The 2022 international women’s day campaign theme is #BreakTheBias.
Now just imagine – for a brief minute –
A world free of bias, stereotypes, and discrimination.
A world that is diverse, equitable, and inclusive.
A world where difference is valued, celebrated, and heard.
For many of you, this will seem like a distant dream – but what can each of us do to make this more achievable?
With any global and systemic issue that is ingrained in everyday life, it takes small changes, owned by all individuals, each and every day to then lead to a deeper understanding, growth and, if we stick at it, change. We need to flip the board and the way that our world thinks.
International Women’s Day, on Tuesday 8th March 2022, should not be the only day you spend thinking about the inspiring women of history and today who have shaped this movement. Yes, read a book on women’s issues, empowerment, and achievements. Yes, start conversations with your colleagues and share your struggles. Yes, attend an online panel, but continue this all year round, each and every year. Continue to challenge the status quo, and continue to educate yourself and the people around you.
Here at Arthur, a PropTech company located in 3 countries, we are a global team made up of 32% women, with 18% of those women are in leadership positions. We need to do better.
This year, with a heavy focus on starting and developing DE&I initiatives -many of which link to biases surrounding this year’s IWD campaign – I would like to share a few of them with you today. This will hopefully not only spark conversations or inspire some of you to start or continue some of your own initiatives but it’s also for us, as a company, to stay accountable, open and honest about our journey.
Firstly, the saying “Knowledge is Power” rings true here. It was important to me to know our starting point, what our facts and figures are, what we were already doing as individuals and as a company, and what we could put in place.
Training for the team and increasing their knowledge and understanding is incredibly powerful. For everyone, hiring managers and leaders especially, to be aware of their unconscious bias. Unconscious biases are a part of us. Our brains can consciously process 40 pieces of information per second – while we unconsciously process 11 million pieces per second!
Just spend a moment taking that fact in.
With that amount of information swirling in our brains, we have had to create mental shortcuts to enable quicker and easier decision-making. In many instances, these shortcuts sadly do more harm than good.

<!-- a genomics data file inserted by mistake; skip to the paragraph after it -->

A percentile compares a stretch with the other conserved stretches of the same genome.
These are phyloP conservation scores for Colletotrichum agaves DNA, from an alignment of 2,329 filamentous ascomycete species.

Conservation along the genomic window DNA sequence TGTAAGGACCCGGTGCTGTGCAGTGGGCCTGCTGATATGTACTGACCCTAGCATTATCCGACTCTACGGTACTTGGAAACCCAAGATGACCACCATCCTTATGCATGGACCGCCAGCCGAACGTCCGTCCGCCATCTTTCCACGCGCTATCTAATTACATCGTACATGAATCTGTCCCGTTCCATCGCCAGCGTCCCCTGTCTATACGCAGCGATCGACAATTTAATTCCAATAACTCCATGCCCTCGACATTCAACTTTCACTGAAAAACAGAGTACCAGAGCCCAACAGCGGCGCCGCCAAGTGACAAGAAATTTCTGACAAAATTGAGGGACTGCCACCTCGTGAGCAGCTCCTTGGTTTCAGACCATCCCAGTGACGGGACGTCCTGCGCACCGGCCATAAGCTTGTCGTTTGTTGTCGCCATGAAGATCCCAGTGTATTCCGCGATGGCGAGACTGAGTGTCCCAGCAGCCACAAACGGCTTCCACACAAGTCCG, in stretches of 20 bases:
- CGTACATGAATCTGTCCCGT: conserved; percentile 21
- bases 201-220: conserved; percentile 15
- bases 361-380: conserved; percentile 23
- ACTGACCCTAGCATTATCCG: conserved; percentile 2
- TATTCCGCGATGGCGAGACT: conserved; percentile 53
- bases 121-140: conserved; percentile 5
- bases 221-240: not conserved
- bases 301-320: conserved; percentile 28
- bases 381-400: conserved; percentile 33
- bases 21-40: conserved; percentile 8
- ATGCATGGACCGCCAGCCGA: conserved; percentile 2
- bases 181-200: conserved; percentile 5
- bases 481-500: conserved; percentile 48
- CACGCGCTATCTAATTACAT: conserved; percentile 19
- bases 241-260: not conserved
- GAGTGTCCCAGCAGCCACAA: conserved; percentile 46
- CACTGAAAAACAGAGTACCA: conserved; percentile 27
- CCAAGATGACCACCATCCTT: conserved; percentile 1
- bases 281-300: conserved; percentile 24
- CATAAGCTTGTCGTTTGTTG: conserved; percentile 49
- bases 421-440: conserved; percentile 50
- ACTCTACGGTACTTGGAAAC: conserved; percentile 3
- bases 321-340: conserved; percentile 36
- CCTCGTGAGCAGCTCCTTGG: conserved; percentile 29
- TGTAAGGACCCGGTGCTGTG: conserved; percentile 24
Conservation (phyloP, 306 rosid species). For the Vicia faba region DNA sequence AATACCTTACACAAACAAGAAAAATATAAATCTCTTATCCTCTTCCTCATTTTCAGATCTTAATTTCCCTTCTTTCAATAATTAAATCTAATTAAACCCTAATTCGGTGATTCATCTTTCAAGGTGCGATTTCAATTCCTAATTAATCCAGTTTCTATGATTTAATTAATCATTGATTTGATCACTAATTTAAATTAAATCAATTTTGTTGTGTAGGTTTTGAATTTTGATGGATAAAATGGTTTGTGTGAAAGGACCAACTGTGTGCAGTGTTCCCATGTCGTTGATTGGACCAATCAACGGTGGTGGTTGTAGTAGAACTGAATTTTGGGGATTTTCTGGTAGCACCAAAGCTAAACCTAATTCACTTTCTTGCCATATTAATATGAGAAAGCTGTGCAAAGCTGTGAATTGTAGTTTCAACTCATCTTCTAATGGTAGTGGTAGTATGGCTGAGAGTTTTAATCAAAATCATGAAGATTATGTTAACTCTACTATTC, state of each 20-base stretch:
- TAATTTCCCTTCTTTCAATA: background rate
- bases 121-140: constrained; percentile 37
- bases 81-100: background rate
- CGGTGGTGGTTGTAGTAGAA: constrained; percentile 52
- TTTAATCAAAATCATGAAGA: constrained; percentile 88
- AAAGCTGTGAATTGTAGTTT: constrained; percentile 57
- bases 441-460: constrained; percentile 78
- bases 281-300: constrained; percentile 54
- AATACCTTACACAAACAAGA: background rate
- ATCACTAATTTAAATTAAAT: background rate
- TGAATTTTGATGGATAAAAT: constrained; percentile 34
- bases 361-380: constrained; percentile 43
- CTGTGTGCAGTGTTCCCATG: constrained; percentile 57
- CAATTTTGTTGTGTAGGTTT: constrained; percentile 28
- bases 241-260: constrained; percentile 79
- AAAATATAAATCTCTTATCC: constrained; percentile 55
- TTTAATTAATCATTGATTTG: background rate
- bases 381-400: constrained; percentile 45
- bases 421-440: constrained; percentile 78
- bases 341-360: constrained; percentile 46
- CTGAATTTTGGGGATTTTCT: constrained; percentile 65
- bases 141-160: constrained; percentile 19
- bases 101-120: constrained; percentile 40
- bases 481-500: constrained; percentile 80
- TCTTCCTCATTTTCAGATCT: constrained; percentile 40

So, for Arthur, we want to train our team to be aware of their unconscious bias and just how much influence it can have over our conscious decisions. Keeping it in check by firstly learning what unconscious biases are and assessing which are most likely to affect them as a person and Arthur as a company.
Hiring lends itself to a huge amount of unconscious biases. “First impressions are everything” as the saying goes. First impressions are not everything, but they are at the forefront of biases. A candidate’s name, education, gender, similarity, confirmation are all biases associated with hiring.
Edward Thorndike describes the “halo effect” bias as when one trait of a person is used to make an overall judgement of that person. At Arthur, our goal is to make hiring as objective as possible. We are developing a standardised structure that may include scorecards or set groups of questions to encourage more data-driven decisions.
To strive forward in hiring a diverse staff, we want to make sure that there is diversity amongst our interview panels. We won’t just stop at mixing up genders but will ensure that race, sexual orientation, skills and experience are fairly represented within the panel. This will not only provide a better candidate experience but will also help us avoid hiring based on shared biases and develop a well-rounded view of each candidate.
We want to encourage our team to speak up about biases and have an open dialogue where, if an employee realises a decision was influenced by an unconscious bias, they feel comfortable in speaking up and setting the record straight. We want to hold our team accountable and lead by example by setting diversity and inclusion goals that question our everyday biases.
I would love to keep you all up to date with our progress, initiatives and our journey to hopefully, one company at a time, break down the biases that are within us all. The quicker we realise that a company – and a world! – is a better place to be when we take proactive steps to overcome what is inevitably holding us back.